First, I thought I made it clear that I was not advocating that a
specific (large) climate change was necessarily a good thing, merely
that "no change" cannot be automatically considered a optimum...but anyway:

That report (I've only glanced at the summary) is interesting in the way
that substantial aspects are couched in terms of *risk* rather than
*harm* per se. Even then, I note that it expects agricultural
productivity will grow - even asserting that downward pressure on prices
will be bad for farmers but good for consumers!

Being concerned about risk is in principle a rather different matter
from being concerned about change. I think many people are confusing the
two concepts, indeed they may jump freely to the former for support when
pressed on the latter. It is also easy to show (there are many simple
demonstrations) that attitudes to risk are often impossible to reconcile
with any model of reasonably rational behaviour. While irrationality is
something that we have to deal with in practical situations, I don't
think that means it should be put on a pedestal as a foundation of our
scientific and decision-making process. I'm also concerned that when
people start out with the mind-set that change is a bad thing, they are
likely to look harder for bad outcomes than good ones, thus skewing the
scientific debate. I think the discussion (both scientific and public)
of hot and cold weather deaths provides striking support for this
hypothesis.

James

Andrew Feeney

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Nov 8, 2006, 5:38:57 PM11/8/06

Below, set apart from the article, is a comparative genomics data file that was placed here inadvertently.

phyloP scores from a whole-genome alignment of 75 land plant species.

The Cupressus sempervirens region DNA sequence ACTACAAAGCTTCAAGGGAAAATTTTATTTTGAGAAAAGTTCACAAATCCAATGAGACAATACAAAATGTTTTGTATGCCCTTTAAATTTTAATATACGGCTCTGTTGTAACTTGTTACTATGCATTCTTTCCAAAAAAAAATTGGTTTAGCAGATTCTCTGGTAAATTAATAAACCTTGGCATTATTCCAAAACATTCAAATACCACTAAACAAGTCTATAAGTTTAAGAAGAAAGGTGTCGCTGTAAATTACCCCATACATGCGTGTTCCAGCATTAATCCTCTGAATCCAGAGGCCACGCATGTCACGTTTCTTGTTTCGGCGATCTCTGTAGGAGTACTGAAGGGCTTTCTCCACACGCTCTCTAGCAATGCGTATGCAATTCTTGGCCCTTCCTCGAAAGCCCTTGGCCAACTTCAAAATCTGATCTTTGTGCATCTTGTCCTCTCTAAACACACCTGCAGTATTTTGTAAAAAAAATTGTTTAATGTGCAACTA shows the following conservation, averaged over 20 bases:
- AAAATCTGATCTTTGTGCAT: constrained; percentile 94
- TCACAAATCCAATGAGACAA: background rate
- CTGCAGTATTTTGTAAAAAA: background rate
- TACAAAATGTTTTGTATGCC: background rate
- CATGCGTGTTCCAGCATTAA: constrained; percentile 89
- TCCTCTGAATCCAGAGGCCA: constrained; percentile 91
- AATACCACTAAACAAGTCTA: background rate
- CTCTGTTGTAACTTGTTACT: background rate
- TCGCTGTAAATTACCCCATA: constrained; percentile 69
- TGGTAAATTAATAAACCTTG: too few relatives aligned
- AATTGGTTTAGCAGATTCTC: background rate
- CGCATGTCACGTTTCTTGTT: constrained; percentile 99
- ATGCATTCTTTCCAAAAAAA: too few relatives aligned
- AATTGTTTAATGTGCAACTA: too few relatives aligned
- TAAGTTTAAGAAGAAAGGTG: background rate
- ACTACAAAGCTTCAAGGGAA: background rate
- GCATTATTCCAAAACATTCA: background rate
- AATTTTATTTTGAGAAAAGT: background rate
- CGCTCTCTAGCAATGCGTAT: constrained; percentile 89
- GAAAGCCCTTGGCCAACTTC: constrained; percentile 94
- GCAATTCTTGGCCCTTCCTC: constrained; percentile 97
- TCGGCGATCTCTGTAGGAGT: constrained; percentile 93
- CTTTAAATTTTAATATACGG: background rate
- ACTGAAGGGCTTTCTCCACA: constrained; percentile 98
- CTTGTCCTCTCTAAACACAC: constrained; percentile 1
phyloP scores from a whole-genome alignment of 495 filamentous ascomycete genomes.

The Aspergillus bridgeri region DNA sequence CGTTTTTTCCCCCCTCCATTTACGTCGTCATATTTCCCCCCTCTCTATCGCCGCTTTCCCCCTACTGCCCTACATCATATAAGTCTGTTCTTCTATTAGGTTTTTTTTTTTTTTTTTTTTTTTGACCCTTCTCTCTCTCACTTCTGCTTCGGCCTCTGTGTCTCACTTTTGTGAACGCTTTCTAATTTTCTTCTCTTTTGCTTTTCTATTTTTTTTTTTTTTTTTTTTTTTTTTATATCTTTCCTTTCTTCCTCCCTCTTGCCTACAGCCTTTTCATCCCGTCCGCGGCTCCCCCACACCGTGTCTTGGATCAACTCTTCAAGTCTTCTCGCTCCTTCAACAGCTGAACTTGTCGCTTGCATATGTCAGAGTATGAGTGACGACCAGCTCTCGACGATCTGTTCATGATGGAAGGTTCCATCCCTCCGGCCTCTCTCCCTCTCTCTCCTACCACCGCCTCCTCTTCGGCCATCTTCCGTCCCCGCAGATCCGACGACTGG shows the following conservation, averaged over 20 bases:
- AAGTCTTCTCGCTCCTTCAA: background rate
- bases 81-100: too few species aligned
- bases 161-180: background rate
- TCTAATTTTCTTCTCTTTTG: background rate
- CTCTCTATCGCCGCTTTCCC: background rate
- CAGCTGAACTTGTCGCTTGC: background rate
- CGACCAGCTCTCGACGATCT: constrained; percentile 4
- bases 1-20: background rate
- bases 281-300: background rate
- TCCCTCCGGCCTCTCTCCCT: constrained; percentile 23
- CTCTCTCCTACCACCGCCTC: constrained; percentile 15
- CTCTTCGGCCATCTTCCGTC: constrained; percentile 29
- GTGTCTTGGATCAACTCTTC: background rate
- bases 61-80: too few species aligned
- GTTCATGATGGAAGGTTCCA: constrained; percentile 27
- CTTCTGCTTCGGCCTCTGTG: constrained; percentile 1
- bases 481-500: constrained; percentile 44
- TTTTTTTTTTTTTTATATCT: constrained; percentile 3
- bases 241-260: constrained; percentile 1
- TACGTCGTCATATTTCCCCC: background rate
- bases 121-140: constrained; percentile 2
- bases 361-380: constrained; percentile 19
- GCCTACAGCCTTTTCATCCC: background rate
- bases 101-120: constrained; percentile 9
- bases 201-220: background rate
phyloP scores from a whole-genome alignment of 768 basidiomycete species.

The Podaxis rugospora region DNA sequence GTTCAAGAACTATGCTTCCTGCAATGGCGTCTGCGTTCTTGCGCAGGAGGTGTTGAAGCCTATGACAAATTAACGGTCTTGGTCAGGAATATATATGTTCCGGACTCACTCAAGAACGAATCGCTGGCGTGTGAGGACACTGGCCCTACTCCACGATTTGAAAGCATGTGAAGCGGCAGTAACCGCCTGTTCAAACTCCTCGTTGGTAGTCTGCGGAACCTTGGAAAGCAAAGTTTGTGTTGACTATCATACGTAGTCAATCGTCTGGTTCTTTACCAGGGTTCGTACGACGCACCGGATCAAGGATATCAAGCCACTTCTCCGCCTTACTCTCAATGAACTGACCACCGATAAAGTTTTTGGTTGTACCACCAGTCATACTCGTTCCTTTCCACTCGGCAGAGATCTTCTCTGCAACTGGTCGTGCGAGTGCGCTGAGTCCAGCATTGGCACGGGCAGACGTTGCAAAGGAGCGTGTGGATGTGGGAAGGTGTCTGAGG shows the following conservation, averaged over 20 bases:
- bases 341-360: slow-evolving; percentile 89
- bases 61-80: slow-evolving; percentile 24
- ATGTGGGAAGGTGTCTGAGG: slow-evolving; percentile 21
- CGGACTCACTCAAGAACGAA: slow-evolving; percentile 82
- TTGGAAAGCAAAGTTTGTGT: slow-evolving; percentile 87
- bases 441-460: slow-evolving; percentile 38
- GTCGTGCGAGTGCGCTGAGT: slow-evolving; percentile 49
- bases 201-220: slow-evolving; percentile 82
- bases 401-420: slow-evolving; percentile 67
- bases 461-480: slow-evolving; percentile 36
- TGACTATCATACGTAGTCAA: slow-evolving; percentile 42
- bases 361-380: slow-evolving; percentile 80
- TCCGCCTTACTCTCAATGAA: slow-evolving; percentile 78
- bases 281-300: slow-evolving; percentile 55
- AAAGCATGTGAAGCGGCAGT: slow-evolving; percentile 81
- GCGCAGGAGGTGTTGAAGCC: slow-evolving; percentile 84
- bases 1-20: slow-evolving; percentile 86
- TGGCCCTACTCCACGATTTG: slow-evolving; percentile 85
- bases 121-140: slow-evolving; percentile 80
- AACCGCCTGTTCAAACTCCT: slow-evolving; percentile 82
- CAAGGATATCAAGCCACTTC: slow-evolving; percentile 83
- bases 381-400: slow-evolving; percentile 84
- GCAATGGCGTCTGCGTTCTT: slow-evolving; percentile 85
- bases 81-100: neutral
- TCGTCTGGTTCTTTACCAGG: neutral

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Although I generall am against change, especially change brought about by what seem to me to be chaotic and uncontrolled market forces, I think this post raises a good post.  But when we ask whether change per se is good or bad, we're probably asking too big a question to get a very good answer. 
 
I think the devil's in the details on this one.  I also think there are certain conditions under which "change" occurs that are likely to make it negative overall -- even granting James Annan's point.
 
1.  Change on a global level is almost certain to benefit some people and harm others.  Is there likely to be any mechanism in place that ensures that the winners will compensate the losers?  If not, "change" per se raises obvious distributional questions and ethical questions.  It departs from what capitalist economists call "Pareto optimal exchange" conditions and starts to look a little like robbery, which in a sense is merely forced change in the ownership of property.